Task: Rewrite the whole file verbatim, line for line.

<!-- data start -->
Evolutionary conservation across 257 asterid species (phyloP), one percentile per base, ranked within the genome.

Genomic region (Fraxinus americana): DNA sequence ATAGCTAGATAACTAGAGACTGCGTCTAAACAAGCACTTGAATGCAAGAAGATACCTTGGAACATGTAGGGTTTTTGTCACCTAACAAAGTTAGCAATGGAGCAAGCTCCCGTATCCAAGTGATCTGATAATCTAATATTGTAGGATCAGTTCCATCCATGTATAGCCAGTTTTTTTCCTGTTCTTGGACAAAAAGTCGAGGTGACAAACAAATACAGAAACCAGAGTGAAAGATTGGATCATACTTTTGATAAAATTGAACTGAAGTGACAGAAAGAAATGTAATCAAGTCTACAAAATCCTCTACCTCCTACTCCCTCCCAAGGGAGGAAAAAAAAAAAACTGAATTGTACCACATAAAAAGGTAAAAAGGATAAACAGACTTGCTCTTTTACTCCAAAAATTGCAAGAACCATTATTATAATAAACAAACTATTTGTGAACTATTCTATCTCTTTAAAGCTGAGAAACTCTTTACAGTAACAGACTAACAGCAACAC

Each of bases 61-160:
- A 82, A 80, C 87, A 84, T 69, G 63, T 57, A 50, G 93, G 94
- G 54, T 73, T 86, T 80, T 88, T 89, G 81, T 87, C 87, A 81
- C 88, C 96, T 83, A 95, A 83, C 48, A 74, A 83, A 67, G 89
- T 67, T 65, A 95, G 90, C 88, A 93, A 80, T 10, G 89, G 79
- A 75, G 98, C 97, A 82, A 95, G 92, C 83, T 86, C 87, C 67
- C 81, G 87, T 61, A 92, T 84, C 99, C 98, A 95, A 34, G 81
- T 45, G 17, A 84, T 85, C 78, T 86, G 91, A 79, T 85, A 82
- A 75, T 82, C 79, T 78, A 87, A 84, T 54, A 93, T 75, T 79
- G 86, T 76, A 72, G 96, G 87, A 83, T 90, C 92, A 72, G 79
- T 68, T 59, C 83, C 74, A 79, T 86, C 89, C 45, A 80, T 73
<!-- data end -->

Evolutionary conservation across 257 asterid species (phyloP), one percentile per base, ranked within the genome.

Genomic region (Fraxinus americana): DNA sequence ATAGCTAGATAACTAGAGACTGCGTCTAAACAAGCACTTGAATGCAAGAAGATACCTTGGAACATGTAGGGTTTTTGTCACCTAACAAAGTTAGCAATGGAGCAAGCTCCCGTATCCAAGTGATCTGATAATCTAATATTGTAGGATCAGTTCCATCCATGTATAGCCAGTTTTTTTCCTGTTCTTGGACAAAAAGTCGAGGTGACAAACAAATACAGAAACCAGAGTGAAAGATTGGATCATACTTTTGATAAAATTGAACTGAAGTGACAGAAAGAAATGTAATCAAGTCTACAAAATCCTCTACCTCCTACTCCCTCCCAAGGGAGGAAAAAAAAAAAACTGAATTGTACCACATAAAAAGGTAAAAAGGATAAACAGACTTGCTCTTTTACTCCAAAAATTGCAAGAACCATTATTATAATAAACAAACTATTTGTGAACTATTCTATCTCTTTAAAGCTGAGAAACTCTTTACAGTAACAGACTAACAGCAACAC

Each of bases 61-160:
- A 82, A 80, C 87, A 84, T 69, G 63, T 57, A 50, G 93, G 94
- G 54, T 73, T 86, T 80, T 88, T 89, G 81, T 87, C 87, A 81
- C 88, C 96, T 83, A 95, A 83, C 48, A 74, A 83, A 67, G 89
- T 67, T 65, A 95, G 90, C 88, A 93, A 80, T 10, G 89, G 79
- A 75, G 98, C 97, A 82, A 95, G 92, C 83, T 86, C 87, C 67
- C 81, G 87, T 61, A 92, T 84, C 99, C 98, A 95, A 34, G 81
- T 45, G 17, A 84, T 85, C 78, T 86, G 91, A 79, T 85, A 82
- A 75, T 82, C 79, T 78, A 87, A 84, T 54, A 93, T 75, T 79
- G 86, T 76, A 72, G 96, G 87, A 83, T 90, C 92, A 72, G 79
- T 68, T 59, C 83, C 74, A 79, T 86, C 89, C 45, A 80, T 73